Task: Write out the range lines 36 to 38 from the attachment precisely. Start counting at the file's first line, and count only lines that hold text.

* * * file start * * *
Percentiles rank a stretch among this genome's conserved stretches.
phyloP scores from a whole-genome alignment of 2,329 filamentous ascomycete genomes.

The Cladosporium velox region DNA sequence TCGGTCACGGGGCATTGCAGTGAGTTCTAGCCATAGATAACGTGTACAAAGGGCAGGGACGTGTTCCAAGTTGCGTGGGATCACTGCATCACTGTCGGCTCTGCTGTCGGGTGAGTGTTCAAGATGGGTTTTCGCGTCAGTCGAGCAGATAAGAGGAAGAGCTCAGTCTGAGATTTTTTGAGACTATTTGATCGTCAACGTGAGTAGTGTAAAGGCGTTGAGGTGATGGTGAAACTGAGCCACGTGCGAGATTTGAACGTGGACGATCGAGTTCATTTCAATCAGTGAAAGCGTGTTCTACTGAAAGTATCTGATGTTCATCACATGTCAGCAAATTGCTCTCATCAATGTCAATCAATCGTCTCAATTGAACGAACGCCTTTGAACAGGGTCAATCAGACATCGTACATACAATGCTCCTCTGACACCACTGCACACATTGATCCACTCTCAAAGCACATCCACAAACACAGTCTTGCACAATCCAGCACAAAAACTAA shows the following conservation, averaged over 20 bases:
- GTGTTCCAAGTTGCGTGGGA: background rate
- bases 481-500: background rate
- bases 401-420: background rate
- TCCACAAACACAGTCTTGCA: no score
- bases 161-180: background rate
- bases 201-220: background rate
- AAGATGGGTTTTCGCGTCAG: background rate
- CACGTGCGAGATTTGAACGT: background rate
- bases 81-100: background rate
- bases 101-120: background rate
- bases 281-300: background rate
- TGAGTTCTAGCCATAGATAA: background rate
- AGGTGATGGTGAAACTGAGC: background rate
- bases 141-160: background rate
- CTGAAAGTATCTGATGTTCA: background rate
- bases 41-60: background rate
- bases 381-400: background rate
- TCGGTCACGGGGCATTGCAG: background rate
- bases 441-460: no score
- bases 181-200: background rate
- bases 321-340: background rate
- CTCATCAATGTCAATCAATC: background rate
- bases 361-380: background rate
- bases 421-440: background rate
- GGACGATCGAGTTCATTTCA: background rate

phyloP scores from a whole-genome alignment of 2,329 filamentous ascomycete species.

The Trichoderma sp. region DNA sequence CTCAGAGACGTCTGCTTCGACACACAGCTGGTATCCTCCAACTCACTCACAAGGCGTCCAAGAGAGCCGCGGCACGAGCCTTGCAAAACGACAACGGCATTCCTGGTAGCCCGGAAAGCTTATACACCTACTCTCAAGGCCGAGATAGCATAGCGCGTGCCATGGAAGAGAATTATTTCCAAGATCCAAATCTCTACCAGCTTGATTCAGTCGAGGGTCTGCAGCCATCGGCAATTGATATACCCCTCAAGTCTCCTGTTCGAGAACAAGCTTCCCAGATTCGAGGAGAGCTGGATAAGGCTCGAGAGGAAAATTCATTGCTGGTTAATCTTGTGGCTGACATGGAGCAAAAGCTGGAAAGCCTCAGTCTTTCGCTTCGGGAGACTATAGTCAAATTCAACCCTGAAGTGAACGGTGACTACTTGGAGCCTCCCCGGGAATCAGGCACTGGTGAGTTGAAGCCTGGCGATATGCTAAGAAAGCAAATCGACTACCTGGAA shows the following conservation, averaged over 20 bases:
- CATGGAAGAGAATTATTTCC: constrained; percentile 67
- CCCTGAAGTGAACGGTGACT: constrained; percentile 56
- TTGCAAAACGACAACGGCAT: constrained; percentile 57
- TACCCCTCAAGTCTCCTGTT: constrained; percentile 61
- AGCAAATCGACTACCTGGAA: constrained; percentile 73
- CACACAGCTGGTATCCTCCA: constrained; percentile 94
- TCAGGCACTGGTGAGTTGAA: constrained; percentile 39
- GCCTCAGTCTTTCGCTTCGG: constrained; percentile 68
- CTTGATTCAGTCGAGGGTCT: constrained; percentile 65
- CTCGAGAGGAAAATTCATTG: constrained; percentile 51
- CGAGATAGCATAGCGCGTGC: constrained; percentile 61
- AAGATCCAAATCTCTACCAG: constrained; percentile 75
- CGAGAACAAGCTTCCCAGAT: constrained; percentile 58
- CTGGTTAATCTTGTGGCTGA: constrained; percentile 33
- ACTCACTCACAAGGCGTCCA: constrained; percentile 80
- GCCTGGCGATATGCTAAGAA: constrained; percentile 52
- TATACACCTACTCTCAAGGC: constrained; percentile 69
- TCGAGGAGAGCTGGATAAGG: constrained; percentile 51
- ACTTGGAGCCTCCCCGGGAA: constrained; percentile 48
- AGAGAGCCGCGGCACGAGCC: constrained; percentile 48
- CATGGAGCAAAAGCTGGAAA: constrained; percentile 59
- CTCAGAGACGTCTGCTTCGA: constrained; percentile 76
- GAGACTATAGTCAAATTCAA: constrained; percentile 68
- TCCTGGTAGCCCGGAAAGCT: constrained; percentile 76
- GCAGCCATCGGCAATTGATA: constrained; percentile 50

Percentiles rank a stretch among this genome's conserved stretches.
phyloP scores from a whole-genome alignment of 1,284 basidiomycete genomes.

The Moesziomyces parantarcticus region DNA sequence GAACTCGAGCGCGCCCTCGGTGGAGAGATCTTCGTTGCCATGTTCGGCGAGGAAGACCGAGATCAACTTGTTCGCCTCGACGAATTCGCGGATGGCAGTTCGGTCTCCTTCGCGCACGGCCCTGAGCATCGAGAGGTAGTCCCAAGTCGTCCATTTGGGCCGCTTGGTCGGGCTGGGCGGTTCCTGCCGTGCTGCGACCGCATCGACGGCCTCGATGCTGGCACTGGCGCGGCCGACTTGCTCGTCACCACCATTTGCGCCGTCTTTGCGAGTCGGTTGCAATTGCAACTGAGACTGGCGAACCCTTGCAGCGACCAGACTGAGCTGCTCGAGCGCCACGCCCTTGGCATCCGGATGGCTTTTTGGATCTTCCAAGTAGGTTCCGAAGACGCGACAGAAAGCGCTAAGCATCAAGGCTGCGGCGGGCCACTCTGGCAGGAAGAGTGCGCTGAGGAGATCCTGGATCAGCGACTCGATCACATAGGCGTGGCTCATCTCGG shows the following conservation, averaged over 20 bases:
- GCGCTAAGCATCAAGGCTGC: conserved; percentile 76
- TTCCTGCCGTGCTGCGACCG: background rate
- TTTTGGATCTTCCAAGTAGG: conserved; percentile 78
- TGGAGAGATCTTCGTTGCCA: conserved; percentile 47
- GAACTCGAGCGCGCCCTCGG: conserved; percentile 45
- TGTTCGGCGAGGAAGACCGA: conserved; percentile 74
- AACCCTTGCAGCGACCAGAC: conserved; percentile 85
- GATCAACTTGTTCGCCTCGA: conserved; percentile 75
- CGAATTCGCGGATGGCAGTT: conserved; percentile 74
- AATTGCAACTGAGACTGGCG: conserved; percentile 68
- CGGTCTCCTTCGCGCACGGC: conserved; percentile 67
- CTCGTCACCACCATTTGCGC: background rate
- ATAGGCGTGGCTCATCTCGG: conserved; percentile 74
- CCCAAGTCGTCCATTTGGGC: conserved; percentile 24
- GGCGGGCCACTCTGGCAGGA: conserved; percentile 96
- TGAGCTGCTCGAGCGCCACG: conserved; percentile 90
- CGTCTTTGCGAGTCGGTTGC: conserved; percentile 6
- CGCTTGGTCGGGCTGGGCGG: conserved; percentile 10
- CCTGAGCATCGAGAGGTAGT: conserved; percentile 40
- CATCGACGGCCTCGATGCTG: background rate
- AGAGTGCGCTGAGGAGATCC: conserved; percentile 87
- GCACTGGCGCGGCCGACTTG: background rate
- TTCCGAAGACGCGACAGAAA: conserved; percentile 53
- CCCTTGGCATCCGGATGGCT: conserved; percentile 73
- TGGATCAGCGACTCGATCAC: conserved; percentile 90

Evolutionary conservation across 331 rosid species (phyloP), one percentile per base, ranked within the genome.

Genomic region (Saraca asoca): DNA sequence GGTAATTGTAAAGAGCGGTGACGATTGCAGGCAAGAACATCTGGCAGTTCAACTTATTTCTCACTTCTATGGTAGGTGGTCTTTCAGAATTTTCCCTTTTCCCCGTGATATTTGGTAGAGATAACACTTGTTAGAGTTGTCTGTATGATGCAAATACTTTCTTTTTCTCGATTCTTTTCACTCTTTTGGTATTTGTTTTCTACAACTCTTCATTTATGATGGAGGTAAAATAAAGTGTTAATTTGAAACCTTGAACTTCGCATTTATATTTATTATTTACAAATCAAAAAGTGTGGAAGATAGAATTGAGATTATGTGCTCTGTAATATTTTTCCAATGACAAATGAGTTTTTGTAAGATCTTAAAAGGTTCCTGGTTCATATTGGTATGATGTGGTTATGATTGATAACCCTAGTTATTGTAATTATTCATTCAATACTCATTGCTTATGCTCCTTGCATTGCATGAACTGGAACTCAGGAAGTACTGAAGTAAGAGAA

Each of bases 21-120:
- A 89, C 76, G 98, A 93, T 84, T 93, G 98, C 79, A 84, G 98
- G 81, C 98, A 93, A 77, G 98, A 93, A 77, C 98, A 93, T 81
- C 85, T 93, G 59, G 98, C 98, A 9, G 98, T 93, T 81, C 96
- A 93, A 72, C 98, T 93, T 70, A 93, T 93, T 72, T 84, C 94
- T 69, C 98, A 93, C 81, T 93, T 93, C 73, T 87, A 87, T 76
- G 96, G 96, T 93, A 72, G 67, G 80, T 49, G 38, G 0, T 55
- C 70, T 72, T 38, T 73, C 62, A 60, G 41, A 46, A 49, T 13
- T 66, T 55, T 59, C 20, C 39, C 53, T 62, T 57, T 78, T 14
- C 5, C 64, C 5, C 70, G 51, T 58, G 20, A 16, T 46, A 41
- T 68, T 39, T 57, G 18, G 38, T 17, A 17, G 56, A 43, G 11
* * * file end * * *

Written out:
- CACACAGCTGGTATCCTCCA: constrained; percentile 94
- TCAGGCACTGGTGAGTTGAA: constrained; percentile 39
- GCCTCAGTCTTTCGCTTCGG: constrained; percentile 68